Comment of the Day: Auxiliary Readings: From the Left: "No One Makes You Shop at Wal-Mart"...: Econ 1: Spring 2016: UC Berkeley: "When Bob (father of Larry) Summers assigned Capitalism and Freedom to us freshman...:
...General Honors Economics 1A students, he also assigned Arthur Okun's Equality and Efficiency: The Big Tradeoff. But if you want to go head-to-head on core principles, there is no better antidote to Friedman & Friedman than John Maurice Clark, both from his Chicago and Columbia years. Might I suggest:
Social Control of Business, 1926, Chapter 1 (Introduction and Fundamental Conceptions), Chapter 5 (Purposes of Social Control), Chapter 10 (An Economic Constitution for the State), Chapter 28 (Control and Economic Law). Or use equivalent chapters from 1939 Second Edition. Spoiler alert: Social control != state control.
Alternative to Serfdom, 1948, Lecture 1 (Wanted: A Balanced Society), Lecture 3 (Competition and Security). Or use equivalent from 1960 Second Edition. If you want to go macro, use Lecture 4 (Revolution in Economics: After Keynes What?), but you'll be missing everything learned after WWII about growth and fluctuations, plus Clark never had much to do with monetary economics.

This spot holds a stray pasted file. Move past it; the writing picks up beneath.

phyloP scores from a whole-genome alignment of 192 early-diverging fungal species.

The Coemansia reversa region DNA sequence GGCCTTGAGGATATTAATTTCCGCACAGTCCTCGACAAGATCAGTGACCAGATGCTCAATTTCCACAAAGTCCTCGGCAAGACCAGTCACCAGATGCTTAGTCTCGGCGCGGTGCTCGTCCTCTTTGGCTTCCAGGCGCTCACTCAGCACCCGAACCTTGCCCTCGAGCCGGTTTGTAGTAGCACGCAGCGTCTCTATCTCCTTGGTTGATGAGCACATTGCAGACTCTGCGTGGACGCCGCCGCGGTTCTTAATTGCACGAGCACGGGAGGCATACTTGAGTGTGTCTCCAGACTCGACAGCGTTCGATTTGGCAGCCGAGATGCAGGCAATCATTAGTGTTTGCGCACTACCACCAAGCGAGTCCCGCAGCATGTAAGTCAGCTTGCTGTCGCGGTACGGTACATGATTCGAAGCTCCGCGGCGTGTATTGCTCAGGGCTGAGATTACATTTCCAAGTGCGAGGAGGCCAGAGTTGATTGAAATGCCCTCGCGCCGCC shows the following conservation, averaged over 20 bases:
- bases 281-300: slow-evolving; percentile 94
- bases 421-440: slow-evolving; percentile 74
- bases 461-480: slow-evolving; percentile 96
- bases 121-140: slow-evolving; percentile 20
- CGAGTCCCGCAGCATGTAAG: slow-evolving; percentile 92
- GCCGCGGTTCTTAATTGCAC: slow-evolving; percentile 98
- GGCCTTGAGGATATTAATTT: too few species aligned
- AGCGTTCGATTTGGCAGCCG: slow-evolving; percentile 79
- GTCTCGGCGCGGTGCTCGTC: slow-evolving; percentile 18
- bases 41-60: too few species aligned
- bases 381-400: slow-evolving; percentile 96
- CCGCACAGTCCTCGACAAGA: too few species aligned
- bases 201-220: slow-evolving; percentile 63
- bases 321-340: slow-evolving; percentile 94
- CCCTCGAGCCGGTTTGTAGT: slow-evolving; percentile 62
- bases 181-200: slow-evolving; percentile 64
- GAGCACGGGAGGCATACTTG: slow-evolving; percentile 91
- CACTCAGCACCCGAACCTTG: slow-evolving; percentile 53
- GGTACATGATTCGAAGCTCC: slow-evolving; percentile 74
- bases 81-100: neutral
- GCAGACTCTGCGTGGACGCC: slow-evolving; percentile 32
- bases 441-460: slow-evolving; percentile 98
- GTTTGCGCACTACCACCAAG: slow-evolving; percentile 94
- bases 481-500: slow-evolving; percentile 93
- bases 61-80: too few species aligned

The Ethical Basis of Economic Freedom, 1955. Lecture 1 (The Need for an Ethical Basis).
Friedman, on Clark:
Unlike [Wesley] Mitchell, Clark had a real bent for economic theory which he applied to empirical problems.... Despite his hesitant lecturing style, which many students found disturbing, I regarded his course as second only to Hotelling's as the most rewarding of those I took at Columbia. It was theory with a different approach and in a different context from what I had been exposed to at Chicago, yet no less rigorous or relevant.
Milton & Rose D. Friedman, Two Lucky People: Memoirs (CChicago: University of Chicago Press, 1998), at 45, 46